To take cuttings successfully, it pays to have the right kit. In this No Fuss video guide, Alan Titchmarsh takes you through the kit you need to take cuttings.
More advice on taking cuttings:
- How to take fruit bush cuttings
- How to grow tomato plants from cuttings
- How to take cuttings from houseplants
- How to take aeonium cuttings
Alan explains that it’s better to use sharp tools to avoid injury to the plant, and to take cuttings in the morning when they’re moist. He takes you through the types of pot and seed tray to use, explains when to use rooting hormones and explains why you need to keep your cuttings as moist as possible after you’ve potted them up. Finally, Alan discusses the benefits of labelling your plants.
One of the most satisfying jobs in gardening is propagation. Making your own plants from the material you have to hand. It’s hugely satisfying, but it’s also remarkably economical, especially when it comes to taking cuttings, little bits of plant that you can encourage to root and have a life of their own.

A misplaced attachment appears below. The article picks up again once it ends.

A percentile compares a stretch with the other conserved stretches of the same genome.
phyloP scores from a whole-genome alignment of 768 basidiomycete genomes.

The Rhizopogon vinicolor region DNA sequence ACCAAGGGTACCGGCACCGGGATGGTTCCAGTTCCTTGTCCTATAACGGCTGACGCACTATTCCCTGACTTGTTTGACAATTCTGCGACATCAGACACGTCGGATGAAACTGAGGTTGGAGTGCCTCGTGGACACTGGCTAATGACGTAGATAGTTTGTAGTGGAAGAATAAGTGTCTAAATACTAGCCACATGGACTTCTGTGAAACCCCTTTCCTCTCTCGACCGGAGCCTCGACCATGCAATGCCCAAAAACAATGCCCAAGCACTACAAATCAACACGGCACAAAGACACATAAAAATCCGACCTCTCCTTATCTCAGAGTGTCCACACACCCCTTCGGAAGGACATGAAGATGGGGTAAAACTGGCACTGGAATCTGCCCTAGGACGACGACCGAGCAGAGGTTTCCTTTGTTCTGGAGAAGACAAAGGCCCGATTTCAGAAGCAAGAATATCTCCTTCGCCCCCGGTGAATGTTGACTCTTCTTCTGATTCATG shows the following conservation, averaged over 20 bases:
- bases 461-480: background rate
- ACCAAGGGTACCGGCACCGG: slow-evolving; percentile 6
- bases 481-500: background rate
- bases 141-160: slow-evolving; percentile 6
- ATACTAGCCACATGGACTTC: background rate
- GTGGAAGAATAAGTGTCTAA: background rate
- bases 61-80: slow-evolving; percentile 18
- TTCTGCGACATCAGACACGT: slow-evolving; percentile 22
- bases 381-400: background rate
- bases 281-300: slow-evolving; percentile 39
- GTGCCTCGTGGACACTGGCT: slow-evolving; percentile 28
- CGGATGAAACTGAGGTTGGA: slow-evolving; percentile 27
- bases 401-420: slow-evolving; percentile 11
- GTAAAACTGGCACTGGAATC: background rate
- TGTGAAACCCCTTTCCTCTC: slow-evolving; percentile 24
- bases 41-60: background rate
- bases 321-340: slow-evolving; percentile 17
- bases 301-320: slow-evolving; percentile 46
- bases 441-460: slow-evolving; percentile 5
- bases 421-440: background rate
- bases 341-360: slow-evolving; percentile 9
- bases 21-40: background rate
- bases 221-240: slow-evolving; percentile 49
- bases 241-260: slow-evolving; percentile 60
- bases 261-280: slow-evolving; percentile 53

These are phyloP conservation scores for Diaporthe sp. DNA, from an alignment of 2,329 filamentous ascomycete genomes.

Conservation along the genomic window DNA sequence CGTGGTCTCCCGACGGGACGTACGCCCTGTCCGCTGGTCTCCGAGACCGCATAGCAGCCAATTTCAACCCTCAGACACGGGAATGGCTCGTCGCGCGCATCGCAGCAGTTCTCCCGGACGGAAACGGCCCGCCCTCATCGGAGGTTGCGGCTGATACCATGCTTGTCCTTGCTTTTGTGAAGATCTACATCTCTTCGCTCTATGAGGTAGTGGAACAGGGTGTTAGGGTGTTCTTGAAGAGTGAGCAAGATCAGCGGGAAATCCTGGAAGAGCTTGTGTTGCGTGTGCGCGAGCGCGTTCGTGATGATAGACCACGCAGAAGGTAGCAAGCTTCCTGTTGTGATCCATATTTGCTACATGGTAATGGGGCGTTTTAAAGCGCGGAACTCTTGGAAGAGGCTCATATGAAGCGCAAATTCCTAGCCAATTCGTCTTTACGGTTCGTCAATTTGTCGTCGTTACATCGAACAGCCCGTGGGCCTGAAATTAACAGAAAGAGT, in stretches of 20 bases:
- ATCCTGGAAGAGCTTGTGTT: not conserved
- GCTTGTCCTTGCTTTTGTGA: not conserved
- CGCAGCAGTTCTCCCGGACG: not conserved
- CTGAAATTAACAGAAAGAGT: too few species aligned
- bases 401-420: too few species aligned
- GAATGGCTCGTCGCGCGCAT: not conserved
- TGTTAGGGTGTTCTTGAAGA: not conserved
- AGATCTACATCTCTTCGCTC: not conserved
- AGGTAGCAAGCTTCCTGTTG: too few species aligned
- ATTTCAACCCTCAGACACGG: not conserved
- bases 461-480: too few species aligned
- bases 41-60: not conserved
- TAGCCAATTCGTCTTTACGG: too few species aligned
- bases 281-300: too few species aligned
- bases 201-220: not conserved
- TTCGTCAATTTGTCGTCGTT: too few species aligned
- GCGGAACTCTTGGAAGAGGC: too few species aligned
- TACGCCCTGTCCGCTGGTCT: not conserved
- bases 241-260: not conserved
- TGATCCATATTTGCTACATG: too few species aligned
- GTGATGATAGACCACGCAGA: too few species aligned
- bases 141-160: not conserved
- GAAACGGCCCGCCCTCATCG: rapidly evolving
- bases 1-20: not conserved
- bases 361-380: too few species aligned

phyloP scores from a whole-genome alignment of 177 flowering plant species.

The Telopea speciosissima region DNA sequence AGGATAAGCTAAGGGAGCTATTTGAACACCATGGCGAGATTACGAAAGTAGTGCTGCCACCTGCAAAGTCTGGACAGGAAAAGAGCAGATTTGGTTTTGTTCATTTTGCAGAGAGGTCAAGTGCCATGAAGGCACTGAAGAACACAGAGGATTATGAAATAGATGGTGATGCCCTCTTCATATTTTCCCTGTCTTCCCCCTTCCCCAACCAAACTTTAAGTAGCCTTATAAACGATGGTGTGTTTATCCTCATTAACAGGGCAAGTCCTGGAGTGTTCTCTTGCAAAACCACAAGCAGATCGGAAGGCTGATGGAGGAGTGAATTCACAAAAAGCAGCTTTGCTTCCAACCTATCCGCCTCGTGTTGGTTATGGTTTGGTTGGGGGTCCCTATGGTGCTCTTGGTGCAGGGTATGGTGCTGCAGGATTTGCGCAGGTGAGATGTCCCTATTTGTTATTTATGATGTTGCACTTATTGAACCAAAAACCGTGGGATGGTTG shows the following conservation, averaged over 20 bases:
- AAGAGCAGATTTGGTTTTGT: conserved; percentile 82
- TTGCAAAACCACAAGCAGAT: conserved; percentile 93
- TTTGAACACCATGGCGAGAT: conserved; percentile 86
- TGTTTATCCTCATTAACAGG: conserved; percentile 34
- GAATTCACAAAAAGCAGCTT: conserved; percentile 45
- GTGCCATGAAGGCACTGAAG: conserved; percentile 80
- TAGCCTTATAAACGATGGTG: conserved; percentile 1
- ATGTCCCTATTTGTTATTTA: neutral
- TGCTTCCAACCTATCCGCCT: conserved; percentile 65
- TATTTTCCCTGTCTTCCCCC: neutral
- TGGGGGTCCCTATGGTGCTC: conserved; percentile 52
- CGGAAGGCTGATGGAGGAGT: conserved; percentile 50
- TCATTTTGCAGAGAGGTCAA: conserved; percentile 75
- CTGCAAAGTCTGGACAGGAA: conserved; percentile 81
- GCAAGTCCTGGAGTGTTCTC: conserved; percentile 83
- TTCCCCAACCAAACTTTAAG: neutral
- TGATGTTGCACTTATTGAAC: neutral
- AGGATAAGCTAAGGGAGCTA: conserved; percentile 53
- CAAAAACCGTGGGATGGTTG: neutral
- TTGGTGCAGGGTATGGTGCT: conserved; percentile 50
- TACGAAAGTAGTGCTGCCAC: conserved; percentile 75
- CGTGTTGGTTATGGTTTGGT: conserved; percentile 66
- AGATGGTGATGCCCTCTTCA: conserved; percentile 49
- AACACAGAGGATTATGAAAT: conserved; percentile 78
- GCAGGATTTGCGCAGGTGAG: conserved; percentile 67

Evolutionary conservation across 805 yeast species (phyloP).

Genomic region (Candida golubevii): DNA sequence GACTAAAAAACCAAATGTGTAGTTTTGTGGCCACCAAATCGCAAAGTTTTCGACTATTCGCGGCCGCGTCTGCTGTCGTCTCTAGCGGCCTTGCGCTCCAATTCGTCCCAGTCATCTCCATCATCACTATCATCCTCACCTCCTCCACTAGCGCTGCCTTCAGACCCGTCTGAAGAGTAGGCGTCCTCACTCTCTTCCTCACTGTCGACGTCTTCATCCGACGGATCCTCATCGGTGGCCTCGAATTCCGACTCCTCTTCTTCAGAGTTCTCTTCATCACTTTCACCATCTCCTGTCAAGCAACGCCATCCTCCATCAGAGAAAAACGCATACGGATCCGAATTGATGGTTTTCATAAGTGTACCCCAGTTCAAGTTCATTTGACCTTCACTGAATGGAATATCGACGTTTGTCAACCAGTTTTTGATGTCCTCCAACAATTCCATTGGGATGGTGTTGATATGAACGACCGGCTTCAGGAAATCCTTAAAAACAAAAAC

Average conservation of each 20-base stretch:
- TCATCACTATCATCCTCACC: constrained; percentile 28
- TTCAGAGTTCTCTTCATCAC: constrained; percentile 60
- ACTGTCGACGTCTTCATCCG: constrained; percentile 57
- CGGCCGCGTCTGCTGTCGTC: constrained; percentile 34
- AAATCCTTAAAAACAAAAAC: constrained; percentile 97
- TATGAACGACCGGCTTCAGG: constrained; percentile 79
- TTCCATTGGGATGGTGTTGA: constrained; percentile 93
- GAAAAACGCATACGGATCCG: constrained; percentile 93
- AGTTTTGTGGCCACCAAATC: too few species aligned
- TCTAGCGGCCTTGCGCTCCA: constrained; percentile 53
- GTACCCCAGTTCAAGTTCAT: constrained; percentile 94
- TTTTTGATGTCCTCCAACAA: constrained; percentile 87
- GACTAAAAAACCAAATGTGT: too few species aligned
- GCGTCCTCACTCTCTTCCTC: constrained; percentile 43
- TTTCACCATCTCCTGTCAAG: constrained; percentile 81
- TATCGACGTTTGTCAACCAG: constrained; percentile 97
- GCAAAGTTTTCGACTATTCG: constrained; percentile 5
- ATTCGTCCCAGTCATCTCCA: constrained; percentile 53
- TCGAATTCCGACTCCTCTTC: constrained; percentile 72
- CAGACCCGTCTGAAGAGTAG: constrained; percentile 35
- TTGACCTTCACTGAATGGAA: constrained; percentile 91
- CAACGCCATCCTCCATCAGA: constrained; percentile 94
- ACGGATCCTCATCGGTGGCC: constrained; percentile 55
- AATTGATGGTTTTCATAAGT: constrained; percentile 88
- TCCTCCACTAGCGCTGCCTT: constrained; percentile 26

The kit you need is relatively simple. A good sharp pair of secateurs, whichever design you want, will allow you to go over shrubs and plants and perennials, slicing off shoot tips. It’s generally speaking, only the top three or four inches of a shoot that makes a cutting. Secateurs will do that, as will a good garden knife. There are
lots of them available – make sure that blade stays really sharp to give you a good clean cut. Damaged tissue from a blunt knife can let disease and funghi in so that the cuttings eventually rot. Much better to have sharp implements, both secateurs and knives, for gathering cuttings.